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Amy Powell is expanding her role at Paramount.
The executive, who for the past two years led Paramount’s digital arm, has been tapped president of Paramount Television.
The appointment marks Paramount’s first hire for its recently revived television division, which will finance and develop small-screen fare for all platforms, from digital episodic content to primetime series. The new division, which returned to production in March with CBS’ Beverly Hills Cop pilot, is looking to build a creative studio that will harness existing properties as well as new projects from established and emerging partners in the next five years.
Powell will report to Paramount chairman and CEO Brad Grey and will remain president of Paramount’s micro-budget Insurge Pictures, reporting to Adam Goodman and working closely with vice chairman Rob Moore on digital and business affairs.
“Amy has proven herself to be a highly talented, innovative and creative executive,” said Grey. “Her skill and experience working across all platforms, at engaging audiences, and, most recently, her work at Insurge, will be instrumental as we build a versatile television operation.”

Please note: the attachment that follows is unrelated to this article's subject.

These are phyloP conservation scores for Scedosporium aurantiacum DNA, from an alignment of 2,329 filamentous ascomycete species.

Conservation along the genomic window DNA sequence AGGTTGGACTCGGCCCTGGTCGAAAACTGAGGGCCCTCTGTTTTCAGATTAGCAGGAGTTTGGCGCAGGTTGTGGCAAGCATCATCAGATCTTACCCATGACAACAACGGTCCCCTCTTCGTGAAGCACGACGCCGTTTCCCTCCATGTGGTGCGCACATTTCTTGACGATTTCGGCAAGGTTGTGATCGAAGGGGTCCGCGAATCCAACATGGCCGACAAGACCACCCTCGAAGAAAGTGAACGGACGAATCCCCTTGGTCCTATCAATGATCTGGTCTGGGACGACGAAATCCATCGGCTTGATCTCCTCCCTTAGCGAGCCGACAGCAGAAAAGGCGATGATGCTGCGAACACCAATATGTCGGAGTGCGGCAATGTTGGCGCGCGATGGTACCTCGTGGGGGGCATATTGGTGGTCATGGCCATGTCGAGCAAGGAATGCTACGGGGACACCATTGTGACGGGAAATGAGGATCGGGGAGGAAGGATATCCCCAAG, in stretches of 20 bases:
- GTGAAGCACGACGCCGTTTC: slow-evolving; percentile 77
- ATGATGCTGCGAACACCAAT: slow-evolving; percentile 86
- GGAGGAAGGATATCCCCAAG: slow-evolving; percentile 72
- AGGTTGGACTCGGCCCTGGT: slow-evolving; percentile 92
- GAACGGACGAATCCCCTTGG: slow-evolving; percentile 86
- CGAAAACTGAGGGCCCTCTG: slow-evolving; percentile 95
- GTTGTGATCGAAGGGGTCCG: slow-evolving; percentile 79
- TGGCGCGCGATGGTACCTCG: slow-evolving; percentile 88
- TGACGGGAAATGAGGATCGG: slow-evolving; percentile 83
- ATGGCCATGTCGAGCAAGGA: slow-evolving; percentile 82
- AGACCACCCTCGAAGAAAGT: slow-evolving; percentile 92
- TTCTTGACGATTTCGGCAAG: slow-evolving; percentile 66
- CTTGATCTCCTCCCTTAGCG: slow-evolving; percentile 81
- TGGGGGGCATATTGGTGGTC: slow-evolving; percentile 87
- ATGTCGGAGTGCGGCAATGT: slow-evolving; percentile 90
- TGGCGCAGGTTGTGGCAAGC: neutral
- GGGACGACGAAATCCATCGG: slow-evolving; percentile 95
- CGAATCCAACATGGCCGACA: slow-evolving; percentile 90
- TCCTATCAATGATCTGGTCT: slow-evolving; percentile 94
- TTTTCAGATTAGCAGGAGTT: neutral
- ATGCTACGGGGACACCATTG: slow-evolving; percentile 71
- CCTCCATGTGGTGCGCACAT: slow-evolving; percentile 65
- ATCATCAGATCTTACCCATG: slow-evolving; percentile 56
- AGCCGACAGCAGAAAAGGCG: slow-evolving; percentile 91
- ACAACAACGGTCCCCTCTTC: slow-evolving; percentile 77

At Paramount’s digital arm, Powell was key in releasing Ben Stiller’s Burning Love, which recently earned an Emmy nomination and will later move to E! The unit is also in preproduction on the Bandito Brothers-produced thriller Chop Shop. For Insurge, she was instrumental in releasing Justin Bieber: Never Say Never, The Devil Inside and Katy Perry: Part of Me.
“The opportunity to develop programming for television with Brad, Rob and Adam is a real honor and incredibly exciting,” Powell said. “I look forward to integrating the television group’s capabilities with what we are already doing to provide great content for our audiences on every screen.”
Powell, who began her career at CNN, joined Paramount in 2004 from Sony Pictures. She was promoted in 2006 to senior vp interactive marketing and took on the top role at Insurge in 2010. Her credits include Paranormal Activity, Star Trek, Iron Man, Cloverfield and Transformers.
Paramount TV produced CBS’ Beverly Hills Cop pilot, which was shopped to other networks after being passed over at CBS. Executive producer Shawn Ryan recently announced that efforts to find a new home for the project had failed and that the project was now officially dead.
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